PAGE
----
November 19, 2013
Kris Kool (1970), by Caza (buy it here), a bit of Peter Max, Alphaville, Barbarella, and a whole lot of other stuff, including of all people, Jean Dominique Ingres!
Here he encounters a Flower Woman for the first time…
And here he learns the secrets of their life cycle, of which he, for an all too brief idyll, will be a part…
I have to think his style, the languid eroticism, the fluid line, owes something to Tiepolo: I saw this drawing at the Morgan a few weeks ago.
Of course, there’s this too. I, The Jury, a Mike Hammer film/novel. Kris Kool is a lot nicer guy than Mike, though.
That’s Peggie Castle about to get plugged. Her legs are featured in 99 River Street to good effect. How would I know about this stuff without the Film Noir Foundation?
May 20, 2010
Mr. Savage, of Swiftly Tilting Planet fame, commented on my recent post about my visit to the Frick Museum. He mentioned the reflection in the mirror in the painting shown here. That got me thinking about how often artists use mirrors in their work, to deepen the meaning, to add interest, or to display their virtuosity. Some favorites here:
A mirror is sort of like an ironic painting – it’s flat, it creates an illusion of a world beyond, except it’s the real world. For centuries, painting was preoccupied with creating that illusionistic realm, behind the flat picture-plane. With perspective, they could make it appear as it appeared to us. The concept had legs – Stendhal famously compared a novel, his anyway, to a mirror being carried along a road, reflecting the life around it. Well, it’s easy to go on, but I’d be repeating myself…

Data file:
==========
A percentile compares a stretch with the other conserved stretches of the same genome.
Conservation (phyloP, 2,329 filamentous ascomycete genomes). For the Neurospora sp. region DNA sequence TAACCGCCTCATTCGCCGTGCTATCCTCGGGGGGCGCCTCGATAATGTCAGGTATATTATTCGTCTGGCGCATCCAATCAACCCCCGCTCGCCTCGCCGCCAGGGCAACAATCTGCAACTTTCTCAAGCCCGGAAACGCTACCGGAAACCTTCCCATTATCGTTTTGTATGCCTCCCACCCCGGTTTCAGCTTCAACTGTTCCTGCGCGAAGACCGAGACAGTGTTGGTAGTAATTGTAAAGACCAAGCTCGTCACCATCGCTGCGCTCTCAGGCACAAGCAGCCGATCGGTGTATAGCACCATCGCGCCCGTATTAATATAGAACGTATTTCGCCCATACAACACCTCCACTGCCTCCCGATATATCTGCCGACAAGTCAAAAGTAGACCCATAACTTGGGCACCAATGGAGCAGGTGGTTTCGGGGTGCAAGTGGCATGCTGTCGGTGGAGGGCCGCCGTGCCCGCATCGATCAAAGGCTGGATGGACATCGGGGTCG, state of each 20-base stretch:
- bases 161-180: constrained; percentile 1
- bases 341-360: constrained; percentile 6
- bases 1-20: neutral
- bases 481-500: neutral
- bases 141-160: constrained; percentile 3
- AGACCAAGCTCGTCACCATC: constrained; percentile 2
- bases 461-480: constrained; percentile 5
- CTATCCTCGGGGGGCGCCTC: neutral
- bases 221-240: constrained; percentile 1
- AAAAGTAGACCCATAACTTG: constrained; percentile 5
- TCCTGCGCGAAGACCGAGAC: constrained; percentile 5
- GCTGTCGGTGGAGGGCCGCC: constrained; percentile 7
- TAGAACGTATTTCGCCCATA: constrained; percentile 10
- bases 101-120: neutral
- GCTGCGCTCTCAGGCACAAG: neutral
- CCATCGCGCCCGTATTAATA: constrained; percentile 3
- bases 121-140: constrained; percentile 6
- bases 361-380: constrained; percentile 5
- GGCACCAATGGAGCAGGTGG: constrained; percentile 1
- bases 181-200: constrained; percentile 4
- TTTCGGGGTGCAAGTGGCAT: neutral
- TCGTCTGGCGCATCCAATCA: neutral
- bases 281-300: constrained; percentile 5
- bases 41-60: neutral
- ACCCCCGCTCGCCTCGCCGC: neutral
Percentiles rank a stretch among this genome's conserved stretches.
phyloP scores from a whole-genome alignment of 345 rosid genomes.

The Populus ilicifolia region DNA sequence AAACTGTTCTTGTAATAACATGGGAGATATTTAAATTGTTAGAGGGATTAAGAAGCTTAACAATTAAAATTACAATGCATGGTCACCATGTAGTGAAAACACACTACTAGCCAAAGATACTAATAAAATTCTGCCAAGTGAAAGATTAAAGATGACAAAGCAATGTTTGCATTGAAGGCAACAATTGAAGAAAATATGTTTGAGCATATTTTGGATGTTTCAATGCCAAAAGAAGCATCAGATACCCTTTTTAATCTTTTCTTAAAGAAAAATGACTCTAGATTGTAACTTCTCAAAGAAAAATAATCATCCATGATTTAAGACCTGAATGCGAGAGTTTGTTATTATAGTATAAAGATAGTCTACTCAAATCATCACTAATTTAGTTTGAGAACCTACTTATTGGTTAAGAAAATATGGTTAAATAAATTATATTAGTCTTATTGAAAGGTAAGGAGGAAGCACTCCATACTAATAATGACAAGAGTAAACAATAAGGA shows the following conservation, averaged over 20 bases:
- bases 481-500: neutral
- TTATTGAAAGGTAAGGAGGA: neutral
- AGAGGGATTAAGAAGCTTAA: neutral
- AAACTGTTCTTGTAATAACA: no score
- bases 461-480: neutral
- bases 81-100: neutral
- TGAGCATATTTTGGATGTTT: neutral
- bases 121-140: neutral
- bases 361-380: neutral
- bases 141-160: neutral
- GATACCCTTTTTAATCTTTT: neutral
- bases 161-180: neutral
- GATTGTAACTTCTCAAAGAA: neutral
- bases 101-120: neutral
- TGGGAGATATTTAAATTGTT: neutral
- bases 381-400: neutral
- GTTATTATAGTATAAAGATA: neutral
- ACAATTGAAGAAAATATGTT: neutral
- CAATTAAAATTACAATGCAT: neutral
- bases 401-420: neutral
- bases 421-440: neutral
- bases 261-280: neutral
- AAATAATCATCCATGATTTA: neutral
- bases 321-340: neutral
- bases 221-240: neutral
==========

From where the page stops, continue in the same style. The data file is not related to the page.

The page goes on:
May 18, 2010
I ran up to the Frick Museum for a quick visit today, and of course, I took a long look at one of my favorite paintings. I had never noticed that her gaze seems to meet yours, no matter whether you are standing to the right or the left of the picture. It seems to follow you. That sort of thing probably tickled Ingres.
November 11, 2007
I paid a visit to the Metropolitan Museum of Art yesterday to see the exhibition of the three restored panels from Ghiberti’s Gates of Paradise, on loan from the Baptistry of Florence. While I was there, I visited some old favorites, Ingres’ portrait of Madame de Broglie being preeminent on that list. Two tricksters playing with our heads, these artists.
Standing in front of the noblewoman, listening to the comments of the people passing buy, I hear over and over again, “It looks so real…amazing!” Truly, Ingres was a master of paint. The rendering of the textures of the silk dress and chair are absolutely dazzling, but are they realistic? Does silk ever look quite that voluptuous? We live in an age when photographic imagery saturates our time and space – we know what “realistic” looks like. In his day, Ingres was faced with cameras as competition – some people said that painting could never measure up! He wasn’t phased. He painted as if cameras were both irrelevant and paltry. “You want realism – I’ll give you realism you can’t get from a camera!” So, he draws us in with his technical mastery, his delight in surfaces and color, and he paints a woman whose arms seem to be made of rubber – do they have bones? What’s with that right arm, hand tucked away, the wrist looking like it’s twisted all out of shape? That neck, a bit elongated wouldn’t you say? Is that natural? He gives us the image he wants to create – realism is the least of it.
As for Ghiberti, he lived in a time when the “realistic” representation of space with formal perspective was a thrilling device. Look at the architecture in this image of Issac from the same set of panels.
(click to enlarge)
Notice the grid lines in the floor, receding to infinity like parallel railroad lines – this was exciting stuff six centuries before we became accustomed to virtual reality! In the panel at the top, showing the creation of Adam (left), the creation of Eve (center) , and the expulsion (right) the figures are in various stages of relief to indicate their distance, the architecture is radically distorted – the arch on the right where they are being kicked out of Eden looks like something from an Expressionist nightmare, and the beautiful, classical maiden, like Botticelli’s Venus, rises weightlessly from Adam’s side, drawn out by God the Father.